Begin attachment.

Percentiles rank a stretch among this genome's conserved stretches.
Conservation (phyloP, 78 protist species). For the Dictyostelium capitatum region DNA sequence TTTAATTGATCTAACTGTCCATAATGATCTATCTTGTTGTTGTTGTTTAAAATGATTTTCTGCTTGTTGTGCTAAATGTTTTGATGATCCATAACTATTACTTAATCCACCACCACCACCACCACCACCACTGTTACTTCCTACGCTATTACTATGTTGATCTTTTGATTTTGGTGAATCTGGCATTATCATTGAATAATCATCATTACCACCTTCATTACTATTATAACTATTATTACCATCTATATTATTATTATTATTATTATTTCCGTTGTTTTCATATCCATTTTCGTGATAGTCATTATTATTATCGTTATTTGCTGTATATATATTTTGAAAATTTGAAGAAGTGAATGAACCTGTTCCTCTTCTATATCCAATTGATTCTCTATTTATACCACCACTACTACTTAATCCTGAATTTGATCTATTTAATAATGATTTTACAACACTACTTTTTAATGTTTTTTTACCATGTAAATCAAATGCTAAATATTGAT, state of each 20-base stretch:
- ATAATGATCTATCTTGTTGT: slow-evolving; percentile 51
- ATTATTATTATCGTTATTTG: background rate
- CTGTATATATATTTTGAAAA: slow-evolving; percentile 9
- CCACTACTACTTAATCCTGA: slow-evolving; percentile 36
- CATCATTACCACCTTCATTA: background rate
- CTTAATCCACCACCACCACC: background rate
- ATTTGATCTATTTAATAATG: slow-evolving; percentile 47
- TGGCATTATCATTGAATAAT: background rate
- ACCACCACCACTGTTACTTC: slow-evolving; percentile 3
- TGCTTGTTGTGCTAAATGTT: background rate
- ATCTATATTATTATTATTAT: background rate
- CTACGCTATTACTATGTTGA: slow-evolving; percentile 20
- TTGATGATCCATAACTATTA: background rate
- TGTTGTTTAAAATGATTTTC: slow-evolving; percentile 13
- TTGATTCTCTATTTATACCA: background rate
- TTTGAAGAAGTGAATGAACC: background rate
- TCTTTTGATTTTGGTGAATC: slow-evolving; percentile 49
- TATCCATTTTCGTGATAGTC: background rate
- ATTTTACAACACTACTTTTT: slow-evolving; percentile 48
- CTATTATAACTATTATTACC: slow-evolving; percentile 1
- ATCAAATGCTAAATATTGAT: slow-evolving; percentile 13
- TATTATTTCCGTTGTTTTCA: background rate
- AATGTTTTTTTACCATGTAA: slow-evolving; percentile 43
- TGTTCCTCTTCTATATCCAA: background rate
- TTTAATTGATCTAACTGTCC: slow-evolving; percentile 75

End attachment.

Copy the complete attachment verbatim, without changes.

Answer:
Percentiles rank a stretch among this genome's conserved stretches.
Conservation (phyloP, 78 protist species). For the Dictyostelium capitatum region DNA sequence TTTAATTGATCTAACTGTCCATAATGATCTATCTTGTTGTTGTTGTTTAAAATGATTTTCTGCTTGTTGTGCTAAATGTTTTGATGATCCATAACTATTACTTAATCCACCACCACCACCACCACCACCACTGTTACTTCCTACGCTATTACTATGTTGATCTTTTGATTTTGGTGAATCTGGCATTATCATTGAATAATCATCATTACCACCTTCATTACTATTATAACTATTATTACCATCTATATTATTATTATTATTATTATTTCCGTTGTTTTCATATCCATTTTCGTGATAGTCATTATTATTATCGTTATTTGCTGTATATATATTTTGAAAATTTGAAGAAGTGAATGAACCTGTTCCTCTTCTATATCCAATTGATTCTCTATTTATACCACCACTACTACTTAATCCTGAATTTGATCTATTTAATAATGATTTTACAACACTACTTTTTAATGTTTTTTTACCATGTAAATCAAATGCTAAATATTGAT, state of each 20-base stretch:
- ATAATGATCTATCTTGTTGT: slow-evolving; percentile 51
- ATTATTATTATCGTTATTTG: background rate
- CTGTATATATATTTTGAAAA: slow-evolving; percentile 9
- CCACTACTACTTAATCCTGA: slow-evolving; percentile 36
- CATCATTACCACCTTCATTA: background rate
- CTTAATCCACCACCACCACC: background rate
- ATTTGATCTATTTAATAATG: slow-evolving; percentile 47
- TGGCATTATCATTGAATAAT: background rate
- ACCACCACCACTGTTACTTC: slow-evolving; percentile 3
- TGCTTGTTGTGCTAAATGTT: background rate
- ATCTATATTATTATTATTAT: background rate
- CTACGCTATTACTATGTTGA: slow-evolving; percentile 20
- TTGATGATCCATAACTATTA: background rate
- TGTTGTTTAAAATGATTTTC: slow-evolving; percentile 13
- TTGATTCTCTATTTATACCA: background rate
- TTTGAAGAAGTGAATGAACC: background rate
- TCTTTTGATTTTGGTGAATC: slow-evolving; percentile 49
- TATCCATTTTCGTGATAGTC: background rate
- ATTTTACAACACTACTTTTT: slow-evolving; percentile 48
- CTATTATAACTATTATTACC: slow-evolving; percentile 1
- ATCAAATGCTAAATATTGAT: slow-evolving; percentile 13
- TATTATTTCCGTTGTTTTCA: background rate
- AATGTTTTTTTACCATGTAA: slow-evolving; percentile 43
- TGTTCCTCTTCTATATCCAA: background rate
- TTTAATTGATCTAACTGTCC: slow-evolving; percentile 75